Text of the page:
Everything you need to know about Hurricane Florence:
- Hurricane Florence began as a tropical storm on Sept. 1 over the Cabo Verde Islands off the coast of West Africa. The storm peaked as a Category 4 hurricane with sustained winds of 140 mph. It was downgraded to Category 2 on Wednesday night.
- The storm made landfall near Wrightsville Beach, North Carolina, at 7:15 a.m. on Friday with estimated maximum winds of 90 mph, according to the National Hurricane Center.
- More than 1.5 million people in the Carolinas and Virginia have been ordered to evacuate coastal areas. South Carolina Govenor Henry McMaster issued a mandatory evacuation for Charleston, Berkeley, Dorchester, Georgetown and Horry counties.
Upstate residents can expect to feel the effects of Hurricane Florence in the coming days as the Category 2 storm slams into the Carolinas and moves inland, according to the National Weather Service.
Hurricane Florence made landfall on the North Carolina coast on Friday morning and is expected to slowly crawl northward, bringing strong winds and heavy rain to Greenville and other parts of the region this weekend and into next week.
The current forecast shows the center of the storm crossing southern Greenville County and Anderson County, and passing through Easley and across Pickens County into western North Carolina.
Bill Martin, science and operations officer with the National Weather Service at Greenville-Spartanburg International Airport, wrote in a Thursday afternoon forecast discussion that Hurricane Florence is expected to weaken to a tropical depression before entering the Upstate on Sunday.
“The main impact is expected to be from excessive rainfall,” Martin wrote, adding that “uncertainties on the track of Florence as it moves inland remain, which affects the location of heaviest rainfall.”
The National Weather Service has issued a flash flood watch for Greenville and other parts of the Upstate that will take effect on Saturday and last through Tuesday morning. Current projections show the region receiving up to 10 inches of rain from Hurricane Florence over the course of the next week. Greenville can expect to see 4 to 6 inches.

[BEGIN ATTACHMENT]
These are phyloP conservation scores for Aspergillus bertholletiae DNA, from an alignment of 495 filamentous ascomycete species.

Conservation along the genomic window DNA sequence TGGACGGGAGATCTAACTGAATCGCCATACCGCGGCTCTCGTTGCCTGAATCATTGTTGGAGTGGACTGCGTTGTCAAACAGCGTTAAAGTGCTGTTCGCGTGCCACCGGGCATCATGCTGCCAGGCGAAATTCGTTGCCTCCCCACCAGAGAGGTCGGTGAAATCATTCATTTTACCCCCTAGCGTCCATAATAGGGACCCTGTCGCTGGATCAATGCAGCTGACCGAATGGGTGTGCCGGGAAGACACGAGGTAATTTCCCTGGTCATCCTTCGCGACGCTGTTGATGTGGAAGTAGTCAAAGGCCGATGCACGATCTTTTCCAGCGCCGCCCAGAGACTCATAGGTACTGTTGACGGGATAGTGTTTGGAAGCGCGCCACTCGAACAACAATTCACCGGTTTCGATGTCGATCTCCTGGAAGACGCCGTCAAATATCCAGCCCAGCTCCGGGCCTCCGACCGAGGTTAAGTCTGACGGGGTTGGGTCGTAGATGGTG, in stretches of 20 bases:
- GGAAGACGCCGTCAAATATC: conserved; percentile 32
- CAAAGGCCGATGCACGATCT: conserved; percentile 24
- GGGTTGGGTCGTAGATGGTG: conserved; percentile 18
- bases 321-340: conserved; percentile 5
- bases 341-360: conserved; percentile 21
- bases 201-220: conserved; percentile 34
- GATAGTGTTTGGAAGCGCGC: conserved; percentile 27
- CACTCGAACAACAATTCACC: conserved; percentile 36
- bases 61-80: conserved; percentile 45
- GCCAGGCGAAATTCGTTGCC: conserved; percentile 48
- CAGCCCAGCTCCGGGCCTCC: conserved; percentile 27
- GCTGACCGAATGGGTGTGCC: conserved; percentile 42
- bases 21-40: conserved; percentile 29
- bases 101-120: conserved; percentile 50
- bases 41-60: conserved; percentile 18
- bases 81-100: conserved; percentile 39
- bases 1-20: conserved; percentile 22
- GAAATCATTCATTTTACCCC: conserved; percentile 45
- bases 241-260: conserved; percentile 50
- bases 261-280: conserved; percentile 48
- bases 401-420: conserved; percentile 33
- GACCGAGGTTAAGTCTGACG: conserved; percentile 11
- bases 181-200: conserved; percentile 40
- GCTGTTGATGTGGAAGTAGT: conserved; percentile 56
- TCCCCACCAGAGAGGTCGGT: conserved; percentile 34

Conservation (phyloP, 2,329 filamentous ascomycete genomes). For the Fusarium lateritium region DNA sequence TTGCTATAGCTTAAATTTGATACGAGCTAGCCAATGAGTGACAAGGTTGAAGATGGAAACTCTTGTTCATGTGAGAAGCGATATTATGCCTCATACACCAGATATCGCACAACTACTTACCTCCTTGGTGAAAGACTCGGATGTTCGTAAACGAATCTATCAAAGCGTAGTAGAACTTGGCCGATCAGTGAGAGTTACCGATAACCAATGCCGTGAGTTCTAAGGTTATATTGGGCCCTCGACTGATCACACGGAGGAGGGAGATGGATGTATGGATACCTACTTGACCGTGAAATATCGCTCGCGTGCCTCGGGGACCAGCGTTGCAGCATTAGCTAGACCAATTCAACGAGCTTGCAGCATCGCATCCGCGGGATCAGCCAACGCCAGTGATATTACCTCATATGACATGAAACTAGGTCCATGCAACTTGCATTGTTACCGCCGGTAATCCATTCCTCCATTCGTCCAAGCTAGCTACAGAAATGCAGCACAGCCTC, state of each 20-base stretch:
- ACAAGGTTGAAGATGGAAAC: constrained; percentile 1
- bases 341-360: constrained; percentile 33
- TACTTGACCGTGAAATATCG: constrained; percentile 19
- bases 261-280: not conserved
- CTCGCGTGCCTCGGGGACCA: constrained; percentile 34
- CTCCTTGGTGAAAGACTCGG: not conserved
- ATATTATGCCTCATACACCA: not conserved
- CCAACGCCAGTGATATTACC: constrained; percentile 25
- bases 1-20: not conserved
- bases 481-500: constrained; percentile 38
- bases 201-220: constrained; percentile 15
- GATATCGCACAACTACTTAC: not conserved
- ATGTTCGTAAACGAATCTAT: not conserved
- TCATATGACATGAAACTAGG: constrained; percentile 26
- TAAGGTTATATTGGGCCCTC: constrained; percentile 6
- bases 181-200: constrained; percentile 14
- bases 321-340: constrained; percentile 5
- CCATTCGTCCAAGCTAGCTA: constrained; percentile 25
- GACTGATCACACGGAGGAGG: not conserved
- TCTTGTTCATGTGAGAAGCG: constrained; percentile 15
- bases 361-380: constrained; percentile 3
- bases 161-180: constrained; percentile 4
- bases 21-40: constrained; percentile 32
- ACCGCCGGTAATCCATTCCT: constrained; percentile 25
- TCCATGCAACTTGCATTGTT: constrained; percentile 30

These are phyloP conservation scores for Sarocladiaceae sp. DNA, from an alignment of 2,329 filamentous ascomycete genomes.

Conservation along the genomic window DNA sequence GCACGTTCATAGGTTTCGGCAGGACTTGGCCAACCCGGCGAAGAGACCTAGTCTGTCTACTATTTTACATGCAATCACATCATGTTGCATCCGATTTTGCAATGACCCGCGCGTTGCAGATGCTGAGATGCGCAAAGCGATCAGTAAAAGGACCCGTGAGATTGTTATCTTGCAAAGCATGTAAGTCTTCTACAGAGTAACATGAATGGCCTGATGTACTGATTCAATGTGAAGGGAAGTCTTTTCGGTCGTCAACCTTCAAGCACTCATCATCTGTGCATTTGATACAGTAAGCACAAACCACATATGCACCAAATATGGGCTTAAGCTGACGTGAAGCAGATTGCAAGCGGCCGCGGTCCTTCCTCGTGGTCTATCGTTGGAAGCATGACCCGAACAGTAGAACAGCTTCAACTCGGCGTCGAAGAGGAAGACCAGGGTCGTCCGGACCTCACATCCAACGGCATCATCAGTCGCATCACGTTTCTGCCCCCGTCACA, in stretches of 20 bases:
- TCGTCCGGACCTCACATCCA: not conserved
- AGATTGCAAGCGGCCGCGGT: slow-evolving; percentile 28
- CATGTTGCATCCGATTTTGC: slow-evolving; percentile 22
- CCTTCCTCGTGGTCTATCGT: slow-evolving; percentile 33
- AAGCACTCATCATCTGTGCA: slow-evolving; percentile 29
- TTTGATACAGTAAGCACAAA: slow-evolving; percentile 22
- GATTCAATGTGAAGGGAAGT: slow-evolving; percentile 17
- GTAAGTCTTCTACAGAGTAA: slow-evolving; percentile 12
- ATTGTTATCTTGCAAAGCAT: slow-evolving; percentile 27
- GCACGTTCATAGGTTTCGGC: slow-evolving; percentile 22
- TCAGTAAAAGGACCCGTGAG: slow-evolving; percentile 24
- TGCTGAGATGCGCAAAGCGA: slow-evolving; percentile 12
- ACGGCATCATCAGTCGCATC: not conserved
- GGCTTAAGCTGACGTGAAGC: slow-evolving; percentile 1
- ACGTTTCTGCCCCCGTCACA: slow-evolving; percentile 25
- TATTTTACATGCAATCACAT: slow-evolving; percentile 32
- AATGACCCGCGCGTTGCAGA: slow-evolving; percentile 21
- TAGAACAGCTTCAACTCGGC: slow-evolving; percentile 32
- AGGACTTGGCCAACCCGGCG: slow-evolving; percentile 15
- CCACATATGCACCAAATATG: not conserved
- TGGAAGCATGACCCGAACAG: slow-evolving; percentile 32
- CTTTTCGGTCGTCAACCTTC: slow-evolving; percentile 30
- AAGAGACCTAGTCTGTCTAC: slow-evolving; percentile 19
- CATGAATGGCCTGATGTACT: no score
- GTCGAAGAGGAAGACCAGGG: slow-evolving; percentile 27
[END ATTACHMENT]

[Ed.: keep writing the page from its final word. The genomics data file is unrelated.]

NEW: #Hurricane #Florence has made landfall near Wrightsville Beach, North Carolina at 7:15 AM EDT (1115 UTC) with estimated maximum winds of 90 mph (150 km/h), and a minimum central pressure estimate of 958 mb (28.29"). https://t.co/tW4KeGdBFb pic.twitter.com/vzpe6MjTf9
— National Hurricane Center (@NHC_Atlantic) September 14, 2018
Jeffery Taylor, a meteorologist with the National Weather Service at Greenville-Spartanburg International Airport, said increased precipitation could cause local waterways to flood.
The Reedy River, for instance, is known to swell during heavy rainfall events and flood areas throughout Greenville. That includes the Swamp Rabbit Trail and Cleveland Park, both of which sit in low lying areas along the banks of the river. The City of Greenville has created this interactive map to help residents determine whether their home or work is located in a flood plain.
Taylor said winds of more than 40 miles per hour could topple trees and lead to power outages across the Upstate as the soil becomes saturated from heavy rainfall. There could also be potential for tornadoes to develop before Hurricane Florence dissipates next Wednesday.
“These kinds of storms are pretty rare,” said Taylor. “There aren’t many systems to compare it to.”
Duke Energy, which provides power to about 4 million people across North and South Carolina, said in a news release that it expects anywhere from 1 million to 3 million customers to lose service. The utility company has stationed more than 10,000 workers in both states to restore power after the storm.
“Despite our work force, customers should continue to make plans for their homes and facilities,” Howard Fowler, Duke Energy’s incident commander, said in a statement. “It’s important for people to know this is no ordinary storm, and customers could be without power for a very long time – not days, but weeks.”
10 safety tips that could save your life during a hurricane:
Source: Federal Emergency Management Agency
- If you are at risk for flash flooding, watch for warning signs such as heavy rain.
- Gather needed supplies for at least three days. Keep in mind each person’s specific needs, including medication. Don’t forget the needs of pets.
- Keep important documents in a safe place or create password-protected digital copies.
- Protect your property. Declutter drains and gutters.
- Restock your emergency preparedness kit. Include food and water sufficient for at least three days, medications, a flashlight, batteries, cash, and first aid supplies.
- Plan on how to communicate with family members if you lose power. For example, you can call, text, email or use social media. Remember that during disasters, sending text messages is usually reliable and faster than making phone calls because phone lines are often overloaded.
- Keep your car in good working condition and keep the gas tank full. Stock your vehicle with emergency supplies and a change of clothes.
- Turn on your television or radio in order to get the latest weather updates and emergency instructions.
- Review your evacuation zone, evacuation route and shelter locations. Plan with your family. You may have to leave quickly so plan ahead.
- Bookmark your city or county website for quick access to storm updates and emergency instructions.